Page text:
Improving Your Listening Ability Can Aid Customer Service

Improving Your Listening Ability Can Aid Customer ServiceEffective listening skills are crucial in building and maintaining relationships with other people, especially in a customer service environment. Unfortunately, it is a skill that many people do not learn or practice well.

To improve your ability to effectively and accurately receive information and messages from others, take some time to attend training programs on how to listen better. It will be money well spent and like any other skill, the more you work at it, the better you likely will become at using it.

Before attending training, verify the accuracy of your perception about your own listening effectiveness. To do so, ask several friends, family members and people in your workplace, who know your listening abilities well, to rate you. Have them use the scale of Outstanding, Above Average, Average, Poor, and Ineffective. Once they rate you, have them provide hints on how to improve you effectiveness. These submissions or ratings could be done anonymously in order to get more candid feedback. Once you get the information, objectively analyze it and then incorporate it into your listening improvement action plan, as necessary.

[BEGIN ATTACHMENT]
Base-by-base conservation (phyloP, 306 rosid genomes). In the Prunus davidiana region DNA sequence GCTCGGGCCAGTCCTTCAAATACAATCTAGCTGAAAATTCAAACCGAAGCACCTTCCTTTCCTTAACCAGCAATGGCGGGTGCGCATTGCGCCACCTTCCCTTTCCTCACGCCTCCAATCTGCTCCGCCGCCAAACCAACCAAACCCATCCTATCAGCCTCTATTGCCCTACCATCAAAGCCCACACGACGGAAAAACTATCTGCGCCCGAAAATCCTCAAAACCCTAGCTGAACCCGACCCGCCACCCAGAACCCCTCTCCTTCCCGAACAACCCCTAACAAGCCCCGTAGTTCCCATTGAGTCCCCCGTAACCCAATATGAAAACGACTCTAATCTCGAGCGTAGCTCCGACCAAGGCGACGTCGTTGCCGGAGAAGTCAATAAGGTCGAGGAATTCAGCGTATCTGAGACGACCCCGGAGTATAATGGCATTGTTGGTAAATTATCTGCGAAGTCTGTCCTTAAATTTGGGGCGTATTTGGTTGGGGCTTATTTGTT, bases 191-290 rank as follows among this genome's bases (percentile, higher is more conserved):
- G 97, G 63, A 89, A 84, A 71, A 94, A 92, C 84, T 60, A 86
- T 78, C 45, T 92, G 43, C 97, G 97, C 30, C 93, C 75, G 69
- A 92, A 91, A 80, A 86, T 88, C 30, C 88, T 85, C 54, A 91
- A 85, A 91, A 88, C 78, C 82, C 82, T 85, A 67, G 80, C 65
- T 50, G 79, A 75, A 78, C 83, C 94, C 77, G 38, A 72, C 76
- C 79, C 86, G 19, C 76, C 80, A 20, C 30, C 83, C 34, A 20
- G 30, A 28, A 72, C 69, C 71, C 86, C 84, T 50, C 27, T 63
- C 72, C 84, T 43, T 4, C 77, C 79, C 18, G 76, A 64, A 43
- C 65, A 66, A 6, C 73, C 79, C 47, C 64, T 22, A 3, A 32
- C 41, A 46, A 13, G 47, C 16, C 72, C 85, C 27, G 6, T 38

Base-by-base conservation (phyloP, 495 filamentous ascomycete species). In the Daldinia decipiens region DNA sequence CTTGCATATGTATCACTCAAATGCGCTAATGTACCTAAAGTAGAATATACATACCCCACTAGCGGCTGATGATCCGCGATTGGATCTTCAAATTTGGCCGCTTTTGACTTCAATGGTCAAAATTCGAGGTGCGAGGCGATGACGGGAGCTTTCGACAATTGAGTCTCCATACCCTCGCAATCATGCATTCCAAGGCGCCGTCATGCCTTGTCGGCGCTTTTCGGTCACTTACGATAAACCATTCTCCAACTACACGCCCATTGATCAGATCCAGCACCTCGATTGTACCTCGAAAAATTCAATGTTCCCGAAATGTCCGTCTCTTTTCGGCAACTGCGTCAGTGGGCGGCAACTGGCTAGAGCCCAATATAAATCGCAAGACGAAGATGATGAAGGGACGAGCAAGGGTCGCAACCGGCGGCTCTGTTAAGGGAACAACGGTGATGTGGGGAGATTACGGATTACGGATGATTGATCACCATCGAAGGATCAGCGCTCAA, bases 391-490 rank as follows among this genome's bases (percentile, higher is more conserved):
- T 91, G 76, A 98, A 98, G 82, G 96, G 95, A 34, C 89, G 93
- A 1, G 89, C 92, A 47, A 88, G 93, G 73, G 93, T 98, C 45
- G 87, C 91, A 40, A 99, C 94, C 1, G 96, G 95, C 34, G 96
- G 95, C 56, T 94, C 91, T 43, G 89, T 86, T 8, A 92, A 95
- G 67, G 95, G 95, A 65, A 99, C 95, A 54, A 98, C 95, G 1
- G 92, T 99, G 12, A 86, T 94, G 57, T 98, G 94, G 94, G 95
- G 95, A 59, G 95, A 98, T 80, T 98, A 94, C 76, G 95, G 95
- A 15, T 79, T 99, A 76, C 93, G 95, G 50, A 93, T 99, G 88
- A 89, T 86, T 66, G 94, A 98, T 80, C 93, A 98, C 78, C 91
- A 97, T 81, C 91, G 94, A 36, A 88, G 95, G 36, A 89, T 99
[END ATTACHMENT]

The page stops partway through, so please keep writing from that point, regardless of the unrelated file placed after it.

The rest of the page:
For more tips on how to improve your ability to effectively communicate and interact with customers in a variety of situations, get copies of Customer Service Skills for Success, Please Every Customer: Delivering Stellar Customer Service Across Cultures and How to be a Great Call Center Representative.

About admin

Bob Lucas has been a trainer, presenter and adult educator for over four decades. He who has written hundreds of articles on training, writing, self-publishing and workplace learning skills and issues. He is also an award-winning author who has written thirty-three books on topics such as, customer service, brain based learning and creative training strategies, interpersonal communication, diversity, and supervisory skills. Additionally, he has contributed articles, chapters and activities to eighteen compilation books. Bob retired from the U.S. Marine Corps in 1991 after twenty-two years of active and reserve service.
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